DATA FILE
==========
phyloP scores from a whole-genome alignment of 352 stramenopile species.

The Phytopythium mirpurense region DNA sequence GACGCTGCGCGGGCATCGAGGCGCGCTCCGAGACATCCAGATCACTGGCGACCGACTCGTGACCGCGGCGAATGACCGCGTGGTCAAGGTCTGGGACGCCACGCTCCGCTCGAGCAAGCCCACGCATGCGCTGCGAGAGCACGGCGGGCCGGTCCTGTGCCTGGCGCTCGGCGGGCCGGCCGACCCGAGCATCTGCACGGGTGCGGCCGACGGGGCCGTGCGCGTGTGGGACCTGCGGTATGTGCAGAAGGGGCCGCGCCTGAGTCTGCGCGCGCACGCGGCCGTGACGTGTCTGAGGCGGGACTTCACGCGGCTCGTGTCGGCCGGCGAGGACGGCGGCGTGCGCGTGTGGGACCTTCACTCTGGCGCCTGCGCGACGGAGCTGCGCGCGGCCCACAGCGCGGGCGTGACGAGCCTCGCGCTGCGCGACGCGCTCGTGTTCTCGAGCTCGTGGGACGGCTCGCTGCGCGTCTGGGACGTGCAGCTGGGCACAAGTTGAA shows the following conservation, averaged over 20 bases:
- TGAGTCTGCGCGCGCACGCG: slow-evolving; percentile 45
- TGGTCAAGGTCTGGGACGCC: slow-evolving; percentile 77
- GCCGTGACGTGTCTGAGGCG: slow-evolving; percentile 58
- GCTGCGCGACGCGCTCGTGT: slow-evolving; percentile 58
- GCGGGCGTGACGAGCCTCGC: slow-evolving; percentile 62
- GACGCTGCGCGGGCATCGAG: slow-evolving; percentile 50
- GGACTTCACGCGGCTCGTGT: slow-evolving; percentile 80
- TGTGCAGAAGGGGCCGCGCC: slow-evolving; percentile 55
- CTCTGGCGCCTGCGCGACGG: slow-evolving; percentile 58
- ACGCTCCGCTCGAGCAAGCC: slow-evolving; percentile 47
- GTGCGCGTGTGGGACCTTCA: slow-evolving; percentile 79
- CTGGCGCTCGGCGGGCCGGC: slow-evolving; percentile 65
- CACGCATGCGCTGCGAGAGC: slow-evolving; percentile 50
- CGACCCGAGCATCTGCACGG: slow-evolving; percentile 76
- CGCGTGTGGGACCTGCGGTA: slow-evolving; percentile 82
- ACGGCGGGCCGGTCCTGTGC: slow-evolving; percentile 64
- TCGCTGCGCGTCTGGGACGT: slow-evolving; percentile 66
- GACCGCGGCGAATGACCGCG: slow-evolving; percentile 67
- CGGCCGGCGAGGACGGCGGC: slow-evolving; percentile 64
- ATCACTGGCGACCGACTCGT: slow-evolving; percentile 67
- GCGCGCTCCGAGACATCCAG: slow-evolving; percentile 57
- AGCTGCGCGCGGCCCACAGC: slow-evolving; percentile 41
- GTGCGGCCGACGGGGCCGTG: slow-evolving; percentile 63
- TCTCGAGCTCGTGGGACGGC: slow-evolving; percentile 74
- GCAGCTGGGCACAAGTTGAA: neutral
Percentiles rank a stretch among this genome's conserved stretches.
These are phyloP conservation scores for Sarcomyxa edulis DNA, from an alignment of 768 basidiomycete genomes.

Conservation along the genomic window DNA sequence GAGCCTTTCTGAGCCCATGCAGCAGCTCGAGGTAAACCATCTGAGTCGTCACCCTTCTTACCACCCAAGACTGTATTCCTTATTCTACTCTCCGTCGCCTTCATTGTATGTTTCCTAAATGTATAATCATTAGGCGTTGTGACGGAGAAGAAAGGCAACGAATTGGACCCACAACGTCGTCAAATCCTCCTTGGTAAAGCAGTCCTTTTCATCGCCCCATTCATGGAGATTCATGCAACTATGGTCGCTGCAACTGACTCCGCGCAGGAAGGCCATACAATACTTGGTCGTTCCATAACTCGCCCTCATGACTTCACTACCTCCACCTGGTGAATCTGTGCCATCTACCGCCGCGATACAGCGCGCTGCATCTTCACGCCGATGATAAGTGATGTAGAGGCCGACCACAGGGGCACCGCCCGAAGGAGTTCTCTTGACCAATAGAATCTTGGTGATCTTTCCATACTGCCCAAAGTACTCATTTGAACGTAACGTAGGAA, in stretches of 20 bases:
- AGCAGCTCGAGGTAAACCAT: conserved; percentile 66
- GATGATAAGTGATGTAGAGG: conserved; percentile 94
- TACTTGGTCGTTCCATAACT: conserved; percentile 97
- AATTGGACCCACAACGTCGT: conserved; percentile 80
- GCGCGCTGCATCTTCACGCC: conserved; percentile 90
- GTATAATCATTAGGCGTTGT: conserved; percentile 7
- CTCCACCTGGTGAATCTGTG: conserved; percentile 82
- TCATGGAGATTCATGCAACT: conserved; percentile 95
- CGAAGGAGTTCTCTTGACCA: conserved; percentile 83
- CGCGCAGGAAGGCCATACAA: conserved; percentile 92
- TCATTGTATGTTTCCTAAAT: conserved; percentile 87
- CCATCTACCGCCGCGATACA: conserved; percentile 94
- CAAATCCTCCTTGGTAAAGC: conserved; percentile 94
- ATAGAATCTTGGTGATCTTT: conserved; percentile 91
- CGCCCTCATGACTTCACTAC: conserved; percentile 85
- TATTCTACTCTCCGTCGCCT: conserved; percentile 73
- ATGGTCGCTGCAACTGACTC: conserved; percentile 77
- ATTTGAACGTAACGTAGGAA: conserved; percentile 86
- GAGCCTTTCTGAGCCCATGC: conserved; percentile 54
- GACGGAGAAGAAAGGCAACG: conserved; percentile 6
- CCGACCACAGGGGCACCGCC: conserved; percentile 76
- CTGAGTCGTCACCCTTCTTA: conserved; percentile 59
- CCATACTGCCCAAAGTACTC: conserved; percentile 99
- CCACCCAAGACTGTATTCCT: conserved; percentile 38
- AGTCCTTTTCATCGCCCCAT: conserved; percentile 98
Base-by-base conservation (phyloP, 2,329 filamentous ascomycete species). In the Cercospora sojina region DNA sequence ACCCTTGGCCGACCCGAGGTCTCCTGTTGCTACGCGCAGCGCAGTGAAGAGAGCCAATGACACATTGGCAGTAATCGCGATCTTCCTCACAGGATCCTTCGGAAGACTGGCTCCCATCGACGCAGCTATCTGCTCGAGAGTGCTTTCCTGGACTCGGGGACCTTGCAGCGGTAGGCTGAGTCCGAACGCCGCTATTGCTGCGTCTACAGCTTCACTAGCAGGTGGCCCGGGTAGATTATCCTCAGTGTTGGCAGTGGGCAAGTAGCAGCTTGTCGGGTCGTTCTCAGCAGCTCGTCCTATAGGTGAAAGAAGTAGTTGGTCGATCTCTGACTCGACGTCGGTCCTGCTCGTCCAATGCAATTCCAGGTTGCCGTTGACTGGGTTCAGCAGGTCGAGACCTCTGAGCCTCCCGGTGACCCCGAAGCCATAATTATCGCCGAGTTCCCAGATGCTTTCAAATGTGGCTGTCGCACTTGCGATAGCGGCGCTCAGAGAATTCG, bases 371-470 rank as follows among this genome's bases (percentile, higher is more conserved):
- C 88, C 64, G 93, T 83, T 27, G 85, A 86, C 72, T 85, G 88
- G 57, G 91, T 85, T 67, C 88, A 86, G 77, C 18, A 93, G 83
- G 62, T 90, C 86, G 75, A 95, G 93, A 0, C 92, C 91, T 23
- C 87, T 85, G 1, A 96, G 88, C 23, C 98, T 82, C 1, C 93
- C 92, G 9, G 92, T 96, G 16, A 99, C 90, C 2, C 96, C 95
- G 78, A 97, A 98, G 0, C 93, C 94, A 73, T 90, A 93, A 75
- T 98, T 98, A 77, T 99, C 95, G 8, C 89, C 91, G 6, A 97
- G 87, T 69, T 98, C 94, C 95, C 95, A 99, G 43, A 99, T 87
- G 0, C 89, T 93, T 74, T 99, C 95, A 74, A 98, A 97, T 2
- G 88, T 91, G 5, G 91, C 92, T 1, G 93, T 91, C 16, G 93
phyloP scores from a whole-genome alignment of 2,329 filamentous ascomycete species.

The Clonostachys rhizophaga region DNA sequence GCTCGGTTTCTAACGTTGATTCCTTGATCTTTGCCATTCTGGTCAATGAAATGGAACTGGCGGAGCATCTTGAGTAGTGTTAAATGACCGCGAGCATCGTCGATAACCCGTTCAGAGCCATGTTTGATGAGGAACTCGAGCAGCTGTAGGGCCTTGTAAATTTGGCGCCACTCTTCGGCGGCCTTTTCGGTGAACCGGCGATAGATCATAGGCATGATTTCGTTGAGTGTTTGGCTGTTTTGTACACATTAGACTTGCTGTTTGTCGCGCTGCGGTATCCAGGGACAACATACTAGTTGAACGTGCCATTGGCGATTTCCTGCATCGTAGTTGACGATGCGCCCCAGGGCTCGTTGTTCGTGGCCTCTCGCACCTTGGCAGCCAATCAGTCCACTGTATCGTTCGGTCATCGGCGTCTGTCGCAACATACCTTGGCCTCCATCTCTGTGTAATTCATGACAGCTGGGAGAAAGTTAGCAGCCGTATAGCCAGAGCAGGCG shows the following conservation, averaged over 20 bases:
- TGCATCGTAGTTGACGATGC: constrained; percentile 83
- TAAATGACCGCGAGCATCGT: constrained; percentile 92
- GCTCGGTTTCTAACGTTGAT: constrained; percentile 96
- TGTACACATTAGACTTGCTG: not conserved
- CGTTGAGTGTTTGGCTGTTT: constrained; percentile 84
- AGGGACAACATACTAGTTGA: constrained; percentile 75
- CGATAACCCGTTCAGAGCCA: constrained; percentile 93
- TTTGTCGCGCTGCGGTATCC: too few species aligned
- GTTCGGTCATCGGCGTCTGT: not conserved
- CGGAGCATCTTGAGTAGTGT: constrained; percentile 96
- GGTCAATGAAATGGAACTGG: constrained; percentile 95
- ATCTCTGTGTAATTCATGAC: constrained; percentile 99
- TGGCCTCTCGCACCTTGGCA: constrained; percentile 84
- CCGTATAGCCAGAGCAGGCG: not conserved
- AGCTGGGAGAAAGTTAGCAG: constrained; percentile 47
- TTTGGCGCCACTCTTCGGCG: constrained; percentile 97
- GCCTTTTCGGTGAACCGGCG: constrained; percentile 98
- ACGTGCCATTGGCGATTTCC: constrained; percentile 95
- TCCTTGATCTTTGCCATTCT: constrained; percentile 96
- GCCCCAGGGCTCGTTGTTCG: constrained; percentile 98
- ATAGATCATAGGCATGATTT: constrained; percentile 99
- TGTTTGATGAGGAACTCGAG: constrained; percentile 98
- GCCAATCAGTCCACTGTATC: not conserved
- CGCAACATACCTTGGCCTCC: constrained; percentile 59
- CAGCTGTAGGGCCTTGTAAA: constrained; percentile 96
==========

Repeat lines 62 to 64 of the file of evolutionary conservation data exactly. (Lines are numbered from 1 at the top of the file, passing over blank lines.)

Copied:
- G 78, A 97, A 98, G 0, C 93, C 94, A 73, T 90, A 93, A 75
- T 98, T 98, A 77, T 99, C 95, G 8, C 89, C 91, G 6, A 97
- G 87, T 69, T 98, C 94, C 95, C 95, A 99, G 43, A 99, T 87